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NIH budget cuts and the looming Ebola epidemic

As the federal government frantically works to combat the Ebola outbreak in West Africa, and as it responds to a second diagnosis of the disease at home, one of the country’s top health officials says a vaccine likely would have already been discovered were it not for budget cuts. Dr. Francis Collins, the head of the National Institutes of Health, said that a decade of stagnant spending has “slowed down”…

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NIH’s world research reporting tool

An article published in Science last week discusses the value of creating a global map of health R&D activity to improve coordination of research and create a “global observatory” for health research. I encourage you to check it out, and I also thought it was a timely reminder for discussing updates to the world research reporting tool I blogged about in March last year. The World Research Portfolio Online Reporting…

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U.S. Science Suffering From Booms And Busts In Funding

Leif Parsons for NPR Ten years ago, Robert Waterland got an associate professorship at Baylor College of Medicine and set off to study one of the nation’s most pressing health problems: obesity. In particular, he’s been trying to figure out the biology behind why children born to obese women are more likely to develop the condition themselves. Waterland got sustaining funding from the National Institutes of Health and used it…

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The Importance of Funding Basic Science Research

FASEB, the Federation of American Societies for Experimental Biology runs an annual Stand Up For Science competition, and in 2013, the goal was to increase awareness of the value of US federal funding for biological and biomedical research. The winning video is below, and it makes a compelling argument for the funding of basic science. So much of the science funding mindset has seemingly been influenced by Wall Street’s  “get…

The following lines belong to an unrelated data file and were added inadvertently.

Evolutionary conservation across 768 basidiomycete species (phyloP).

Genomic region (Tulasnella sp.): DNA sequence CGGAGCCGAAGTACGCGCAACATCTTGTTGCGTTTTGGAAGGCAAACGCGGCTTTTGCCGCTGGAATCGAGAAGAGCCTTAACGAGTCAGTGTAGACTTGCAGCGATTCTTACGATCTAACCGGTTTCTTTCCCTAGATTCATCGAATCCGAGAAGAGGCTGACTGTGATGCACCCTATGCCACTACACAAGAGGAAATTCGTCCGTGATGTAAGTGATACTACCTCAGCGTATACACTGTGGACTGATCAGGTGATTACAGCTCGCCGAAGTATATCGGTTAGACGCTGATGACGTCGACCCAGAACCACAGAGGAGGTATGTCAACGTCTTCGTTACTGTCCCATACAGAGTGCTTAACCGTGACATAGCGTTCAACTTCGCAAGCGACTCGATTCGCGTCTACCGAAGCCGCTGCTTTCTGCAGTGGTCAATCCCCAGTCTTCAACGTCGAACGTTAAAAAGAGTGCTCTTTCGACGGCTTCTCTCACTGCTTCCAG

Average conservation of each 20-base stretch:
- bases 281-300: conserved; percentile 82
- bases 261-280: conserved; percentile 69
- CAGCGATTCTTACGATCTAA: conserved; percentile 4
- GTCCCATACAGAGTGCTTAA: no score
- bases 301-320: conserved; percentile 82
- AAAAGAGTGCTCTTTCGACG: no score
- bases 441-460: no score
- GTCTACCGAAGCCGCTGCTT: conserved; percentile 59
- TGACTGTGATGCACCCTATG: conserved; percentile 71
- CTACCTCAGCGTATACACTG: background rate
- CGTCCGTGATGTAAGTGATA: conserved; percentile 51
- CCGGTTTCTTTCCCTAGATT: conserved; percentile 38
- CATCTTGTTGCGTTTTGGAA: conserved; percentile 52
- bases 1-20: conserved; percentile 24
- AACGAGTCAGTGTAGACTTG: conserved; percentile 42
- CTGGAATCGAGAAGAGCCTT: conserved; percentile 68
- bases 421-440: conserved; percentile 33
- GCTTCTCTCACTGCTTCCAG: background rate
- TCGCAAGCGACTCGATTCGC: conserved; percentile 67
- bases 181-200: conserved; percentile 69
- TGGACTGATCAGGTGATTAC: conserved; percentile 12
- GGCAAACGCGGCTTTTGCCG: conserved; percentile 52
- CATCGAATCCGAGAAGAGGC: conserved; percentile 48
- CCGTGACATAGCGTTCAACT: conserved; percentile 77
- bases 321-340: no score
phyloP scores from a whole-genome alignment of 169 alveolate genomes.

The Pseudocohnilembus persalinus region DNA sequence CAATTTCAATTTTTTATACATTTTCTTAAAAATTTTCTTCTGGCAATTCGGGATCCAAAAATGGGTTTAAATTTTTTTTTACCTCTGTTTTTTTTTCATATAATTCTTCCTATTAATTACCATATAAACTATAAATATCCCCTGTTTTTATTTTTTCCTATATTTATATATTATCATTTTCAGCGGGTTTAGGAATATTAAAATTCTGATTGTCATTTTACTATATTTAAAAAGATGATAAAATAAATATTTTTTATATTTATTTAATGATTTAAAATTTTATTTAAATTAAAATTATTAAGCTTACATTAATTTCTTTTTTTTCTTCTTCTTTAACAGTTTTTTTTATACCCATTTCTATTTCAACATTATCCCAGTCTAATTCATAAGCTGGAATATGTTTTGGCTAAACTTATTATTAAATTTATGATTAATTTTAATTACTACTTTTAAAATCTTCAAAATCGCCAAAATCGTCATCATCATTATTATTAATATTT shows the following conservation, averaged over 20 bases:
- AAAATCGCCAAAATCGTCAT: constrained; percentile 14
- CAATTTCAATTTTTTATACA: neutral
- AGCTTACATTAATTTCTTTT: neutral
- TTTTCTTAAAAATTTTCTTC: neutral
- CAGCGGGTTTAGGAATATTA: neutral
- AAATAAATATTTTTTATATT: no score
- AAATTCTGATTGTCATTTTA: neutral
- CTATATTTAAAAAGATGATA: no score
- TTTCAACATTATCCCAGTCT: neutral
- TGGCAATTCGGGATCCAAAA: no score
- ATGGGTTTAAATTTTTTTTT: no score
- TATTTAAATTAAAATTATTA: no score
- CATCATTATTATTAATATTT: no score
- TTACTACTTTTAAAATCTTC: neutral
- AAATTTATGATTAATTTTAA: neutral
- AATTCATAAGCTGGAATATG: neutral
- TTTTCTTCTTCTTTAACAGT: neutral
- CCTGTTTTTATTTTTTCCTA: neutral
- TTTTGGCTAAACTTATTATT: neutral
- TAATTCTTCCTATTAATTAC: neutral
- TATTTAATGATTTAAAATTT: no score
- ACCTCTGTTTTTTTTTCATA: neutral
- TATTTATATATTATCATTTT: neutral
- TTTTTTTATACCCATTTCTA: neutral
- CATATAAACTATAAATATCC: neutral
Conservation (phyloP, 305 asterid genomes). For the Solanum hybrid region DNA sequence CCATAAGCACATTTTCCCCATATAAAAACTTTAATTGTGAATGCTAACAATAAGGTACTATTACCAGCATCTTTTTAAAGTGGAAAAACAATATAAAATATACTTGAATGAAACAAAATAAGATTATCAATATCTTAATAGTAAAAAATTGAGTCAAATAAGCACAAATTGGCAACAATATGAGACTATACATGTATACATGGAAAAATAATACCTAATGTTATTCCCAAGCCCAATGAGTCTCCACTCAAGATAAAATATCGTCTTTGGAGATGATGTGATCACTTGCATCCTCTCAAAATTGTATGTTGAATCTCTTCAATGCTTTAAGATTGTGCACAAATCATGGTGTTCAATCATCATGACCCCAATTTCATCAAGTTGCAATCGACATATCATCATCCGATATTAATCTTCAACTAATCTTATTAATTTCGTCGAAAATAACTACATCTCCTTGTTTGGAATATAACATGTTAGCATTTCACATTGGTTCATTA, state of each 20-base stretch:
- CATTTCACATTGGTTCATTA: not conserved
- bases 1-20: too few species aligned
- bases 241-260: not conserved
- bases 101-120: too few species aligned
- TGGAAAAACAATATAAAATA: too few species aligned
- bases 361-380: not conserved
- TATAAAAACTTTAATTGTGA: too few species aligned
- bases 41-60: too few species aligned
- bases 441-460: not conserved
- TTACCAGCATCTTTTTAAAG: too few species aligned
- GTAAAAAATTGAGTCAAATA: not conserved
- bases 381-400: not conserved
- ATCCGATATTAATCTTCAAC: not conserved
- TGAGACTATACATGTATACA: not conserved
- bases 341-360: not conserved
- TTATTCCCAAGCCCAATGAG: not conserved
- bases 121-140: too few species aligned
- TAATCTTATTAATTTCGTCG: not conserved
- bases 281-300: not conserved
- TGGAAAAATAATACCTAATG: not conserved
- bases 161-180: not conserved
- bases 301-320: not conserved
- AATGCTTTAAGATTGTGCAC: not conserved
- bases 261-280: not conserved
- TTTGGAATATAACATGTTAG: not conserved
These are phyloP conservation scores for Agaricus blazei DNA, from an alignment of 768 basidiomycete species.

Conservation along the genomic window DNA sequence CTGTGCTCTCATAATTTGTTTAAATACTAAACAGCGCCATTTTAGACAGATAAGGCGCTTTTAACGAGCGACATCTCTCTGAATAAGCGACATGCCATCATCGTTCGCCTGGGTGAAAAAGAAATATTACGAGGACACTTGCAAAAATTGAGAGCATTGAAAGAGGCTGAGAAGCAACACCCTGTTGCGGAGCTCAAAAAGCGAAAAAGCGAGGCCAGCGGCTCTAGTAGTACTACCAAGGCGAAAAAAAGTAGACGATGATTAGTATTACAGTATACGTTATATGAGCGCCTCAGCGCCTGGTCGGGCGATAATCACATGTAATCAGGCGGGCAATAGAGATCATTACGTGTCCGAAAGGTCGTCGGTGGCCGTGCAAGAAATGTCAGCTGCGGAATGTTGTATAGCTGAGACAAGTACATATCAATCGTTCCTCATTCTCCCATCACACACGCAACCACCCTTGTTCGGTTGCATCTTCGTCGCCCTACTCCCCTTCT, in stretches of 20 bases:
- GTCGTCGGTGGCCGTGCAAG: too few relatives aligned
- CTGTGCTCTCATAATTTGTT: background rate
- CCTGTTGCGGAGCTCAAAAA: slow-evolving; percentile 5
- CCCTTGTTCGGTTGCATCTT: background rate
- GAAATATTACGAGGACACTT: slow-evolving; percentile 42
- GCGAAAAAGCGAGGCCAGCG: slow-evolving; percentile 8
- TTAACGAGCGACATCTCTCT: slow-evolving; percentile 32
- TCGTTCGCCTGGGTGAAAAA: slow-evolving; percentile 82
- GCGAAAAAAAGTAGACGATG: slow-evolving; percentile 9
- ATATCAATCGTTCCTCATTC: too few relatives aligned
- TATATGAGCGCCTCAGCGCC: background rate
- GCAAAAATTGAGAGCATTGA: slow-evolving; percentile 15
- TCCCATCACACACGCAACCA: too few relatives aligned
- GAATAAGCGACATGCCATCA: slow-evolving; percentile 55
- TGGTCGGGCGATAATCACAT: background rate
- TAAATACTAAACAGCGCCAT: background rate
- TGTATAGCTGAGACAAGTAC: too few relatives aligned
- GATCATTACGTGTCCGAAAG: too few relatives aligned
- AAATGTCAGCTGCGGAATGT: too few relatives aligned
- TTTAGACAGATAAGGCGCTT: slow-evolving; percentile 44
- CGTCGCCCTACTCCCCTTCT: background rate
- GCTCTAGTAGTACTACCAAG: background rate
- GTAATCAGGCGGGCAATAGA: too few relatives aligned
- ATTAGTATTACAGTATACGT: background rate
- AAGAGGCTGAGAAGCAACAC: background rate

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Rescuing US biomedical research from its systemic flaws

Competition in pursuit of experimental objectives has always been a part of the scientific enterprise, and it can have positive effects. However, hypercompetition for the resources and positions that are required to conduct science suppresses the creativity, cooperation, risk-taking, and original thinking required to make fundamental discoveries. Now that the percentage of NIH grant applications that can be funded has fallen from around 30% into the low teens, biomedical scientists…

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Science reviews FY2015 White House budget proposal

President Barack Obama on Tuesday released a $3.901 trillion budget request to Congress, including proposals for a host of federal research agencies. The unveiling is just the beginning of the annual budget process; Congress will now chew on the proposal, and is likely to ignore many of the White House’s suggestions. Still, the budget request offers insight into the White House’s research priorities, and can play an important role in…

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NIH BEST program not quite best yet

A love of science can inspire a career in research, but it is not enough to deliver the goods: Only about 15% of biomedical Ph.D. researchers ever secure a tenure-track position. The rest end up—often after a long, uncertain transition—in a very wide range of careers. In 2012, the National Institutes of Health (NIH) committed to doing more to help this other 85% by (among other initiatives) providing some training…

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NIH plans to enhance reproducibility

Chris Ryan/Nature A growing chorus of concern, from scientists and laypeople, contends that the complex system for ensuring the reproducibility of biomedical research is failing and is in need of restructuring. As leaders of the US National Institutes of Health (NIH), we share this concern and here explore some of the significant interventions that we are planning. Science has long been regarded as ‘self-correcting’, given that it is founded on…

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